A brief smorgasbord of biases might include those I am about to share with you, but there are so many to choose from.  Opponents of generative AI regularly lambast large language models for their biases, seemingly (unbiasedly) unaware of our 230 recorded human biases. And the 231,st which I’m putting on the record today. But rather than tell you what this newly-discovered bias is, I want to see if you can work it out.  So switch on your bias-detectors and no fast-forwarding or scrolling to the end, please.


Negativity bias. We have a greater recall of unpleasant memories compared with positive memories.


Availability bias.  We are much more likely to recall recent, nearby, and immediately available examples than remoter ones, and overstate their significance.


Illusory correlation. Perceiving a connection between two or more events when, in reality, the relationship is merely coincidental.


Illusory truth effect. We are more likely to believe statements to be true, regardless of their actual validity, simply because we have previously heard them. Even if we can’t really remember ever having heard them.


Hindsight bias. The tendency to see past events as predictable.


Confirmation bias. The tendency to search for, interpret, or recall information in a way that confirms one’s beliefs or hypotheses.


Choice-supportive bias. The tendency to remember one’s choices as better than they actually were.


Peak-end rule. Instead of perceiving the sum of an experience, we tend to register how it was at its peaks, as pleasurable or painful for example, and how it ended.


Humour effect. Humorous items are more easily remembered than non-humorous ones.


Bizareness effect. Bizarre material is better remembered than commonplace material.


Bias blind spot. The tendency to see oneself as less biased than other people, or to be able to identify more cognitive biases in others than in oneself.


So let’s take a few of these critters for a spin…


We’ve all been there. Monday morning. A crowded compartment on the pre-dawn commute. Only one person smiling. Lucky sod, smug bastard or grinning idiot? And is that a duelling scar, or a shaving cut, beneath the Peppa Pig Band-aid? We make an initial judgement on people around us in less than two one hundredths of a second, which is great when on the look-out for sabre-carrying psychos, but potentially perilous when stereotyping, misjudging, and underestimating, a competitor.


Same train, same train-of-thought. A family sitting opposite. The daughter, off to hockey, looks smart as a whip, something in the eyes. The son, similar age and school uniform, looks as daft as a brush …but then he asks his dad a question about questions, which his dad couldn’t answer. Daniel and Amos, Siggy and Bert, would probably have been stumped too. I certainly was. The kids are bookended by mum and dad. Both ‘lookers’, not a hair’s breadth between them in that department.  The Matching Hypothesis, which was proposed in the 1950s, suggested that most humans gravitate towards partners who are of a similar level of attractiveness. As far as I’m aware, no subsequent experiments have replicated the results of the original research, but hey, here’s something you can try at home. Or on a train. Or perched on that well-worn bar-stool at your preferred people-watching place. Take a discreet peek at the couples around you. Grade them for attractiveness. Not as a pair, but individually. How close are the scores you’ve apportioned for each partner? A mile apart or a millimetre? My money (and rep) is on the latter. I’m not saying that you won’t find any pairings on a par with ‘Beauty and the Beast,’ but I’d be surprised if you’ll find many. And fair enough, right? There are perils in ‘punching above your weight.’ But when you break down physical attractiveness, basic physical fitness aside, all you’re generally comparing is regularity of features. Or, more succinctly, symmetry. That’s right, Natural Selection, 21st century-style, probably hasn’t moved half a degree up the dial since Adam’s grandson caught Eve’s grand-daughter’s eye through the moonlit orchids in the Hanging Gardens of Babylon.  But should scoring equally for symmetry out-trump all and any more useful qualities, like caring, empathy, creativity, self-confidence, self-respect, sense of humour, sense of self, maturity, emotional intelligence, joie de vivre, positive attitudes towards risk-taking, or hey, the simple ability to love? No wonder there are so many divorces, relationship-splits and unhappy singles. And I know this is particularly difficult for my own listeners -there are just too few ‘tens’ out there for you to match with.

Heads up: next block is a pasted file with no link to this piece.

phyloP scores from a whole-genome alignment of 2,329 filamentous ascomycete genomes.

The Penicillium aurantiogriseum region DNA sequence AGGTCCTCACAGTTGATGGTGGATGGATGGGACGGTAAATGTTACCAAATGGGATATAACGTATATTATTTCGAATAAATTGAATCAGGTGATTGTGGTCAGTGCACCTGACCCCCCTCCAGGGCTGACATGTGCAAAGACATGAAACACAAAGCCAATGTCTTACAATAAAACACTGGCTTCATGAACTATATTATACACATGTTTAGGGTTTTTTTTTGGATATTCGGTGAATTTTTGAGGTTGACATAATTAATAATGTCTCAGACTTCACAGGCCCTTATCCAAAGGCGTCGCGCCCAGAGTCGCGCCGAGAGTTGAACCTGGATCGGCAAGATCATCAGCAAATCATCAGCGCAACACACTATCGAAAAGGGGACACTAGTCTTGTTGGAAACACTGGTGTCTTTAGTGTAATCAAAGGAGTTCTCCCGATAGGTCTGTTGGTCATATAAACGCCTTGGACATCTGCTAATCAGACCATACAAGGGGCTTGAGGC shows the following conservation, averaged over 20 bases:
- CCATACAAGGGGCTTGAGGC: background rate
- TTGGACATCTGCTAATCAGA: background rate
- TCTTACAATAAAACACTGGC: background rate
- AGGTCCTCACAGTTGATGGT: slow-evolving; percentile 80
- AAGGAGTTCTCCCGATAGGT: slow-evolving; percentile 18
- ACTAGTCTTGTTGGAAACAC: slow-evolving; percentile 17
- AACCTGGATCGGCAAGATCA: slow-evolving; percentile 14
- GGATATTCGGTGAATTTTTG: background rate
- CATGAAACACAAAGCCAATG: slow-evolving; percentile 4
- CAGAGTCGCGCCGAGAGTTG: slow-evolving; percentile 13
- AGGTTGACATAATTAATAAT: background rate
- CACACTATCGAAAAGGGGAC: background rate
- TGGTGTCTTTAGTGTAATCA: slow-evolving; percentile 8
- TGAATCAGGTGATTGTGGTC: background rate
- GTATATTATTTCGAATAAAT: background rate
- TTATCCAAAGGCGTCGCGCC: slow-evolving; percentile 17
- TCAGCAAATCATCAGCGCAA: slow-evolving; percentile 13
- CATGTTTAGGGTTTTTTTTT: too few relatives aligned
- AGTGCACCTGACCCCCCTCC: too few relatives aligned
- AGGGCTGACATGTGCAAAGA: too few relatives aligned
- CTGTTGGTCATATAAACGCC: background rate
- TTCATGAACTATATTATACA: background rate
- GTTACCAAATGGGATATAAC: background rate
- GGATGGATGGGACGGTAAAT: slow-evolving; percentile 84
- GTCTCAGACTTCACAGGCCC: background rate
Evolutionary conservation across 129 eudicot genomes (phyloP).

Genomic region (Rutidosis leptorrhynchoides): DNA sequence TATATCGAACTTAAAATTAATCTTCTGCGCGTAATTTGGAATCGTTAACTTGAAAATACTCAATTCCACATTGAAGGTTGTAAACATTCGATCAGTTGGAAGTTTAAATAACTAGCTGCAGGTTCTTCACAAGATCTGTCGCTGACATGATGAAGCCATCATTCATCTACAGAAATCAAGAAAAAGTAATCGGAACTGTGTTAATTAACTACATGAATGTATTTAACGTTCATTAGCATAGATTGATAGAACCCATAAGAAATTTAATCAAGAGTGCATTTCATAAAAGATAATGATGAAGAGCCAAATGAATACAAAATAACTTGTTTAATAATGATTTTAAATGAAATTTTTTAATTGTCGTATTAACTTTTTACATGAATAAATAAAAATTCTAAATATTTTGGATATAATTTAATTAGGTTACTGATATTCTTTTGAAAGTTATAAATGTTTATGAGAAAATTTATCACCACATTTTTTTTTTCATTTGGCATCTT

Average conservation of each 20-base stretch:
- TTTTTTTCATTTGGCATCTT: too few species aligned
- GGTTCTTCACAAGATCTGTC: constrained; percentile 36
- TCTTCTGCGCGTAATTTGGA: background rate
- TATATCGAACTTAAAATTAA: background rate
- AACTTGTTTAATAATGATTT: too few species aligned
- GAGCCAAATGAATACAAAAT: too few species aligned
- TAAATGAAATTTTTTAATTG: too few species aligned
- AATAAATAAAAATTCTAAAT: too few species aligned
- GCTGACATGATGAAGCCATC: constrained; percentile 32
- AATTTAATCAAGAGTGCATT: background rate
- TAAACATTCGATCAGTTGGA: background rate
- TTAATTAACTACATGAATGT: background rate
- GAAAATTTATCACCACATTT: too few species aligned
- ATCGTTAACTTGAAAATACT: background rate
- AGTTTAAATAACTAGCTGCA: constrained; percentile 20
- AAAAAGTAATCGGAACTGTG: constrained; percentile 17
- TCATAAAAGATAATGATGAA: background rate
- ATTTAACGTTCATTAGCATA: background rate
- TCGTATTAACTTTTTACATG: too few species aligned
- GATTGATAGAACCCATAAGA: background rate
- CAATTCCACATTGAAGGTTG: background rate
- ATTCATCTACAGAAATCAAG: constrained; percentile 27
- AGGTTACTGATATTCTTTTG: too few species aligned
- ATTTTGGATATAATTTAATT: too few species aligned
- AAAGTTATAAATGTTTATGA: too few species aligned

The family rise to leave at the next stop, and I note that the genius boy has another issue to potentially blight his life. He’s below average height. Research has repeatedly shown that taller people, of any gender, earn substantially more over a lifetime than shorter people, while slimmer women, other studies suggest, also earn considerably more than those with a higher BMI.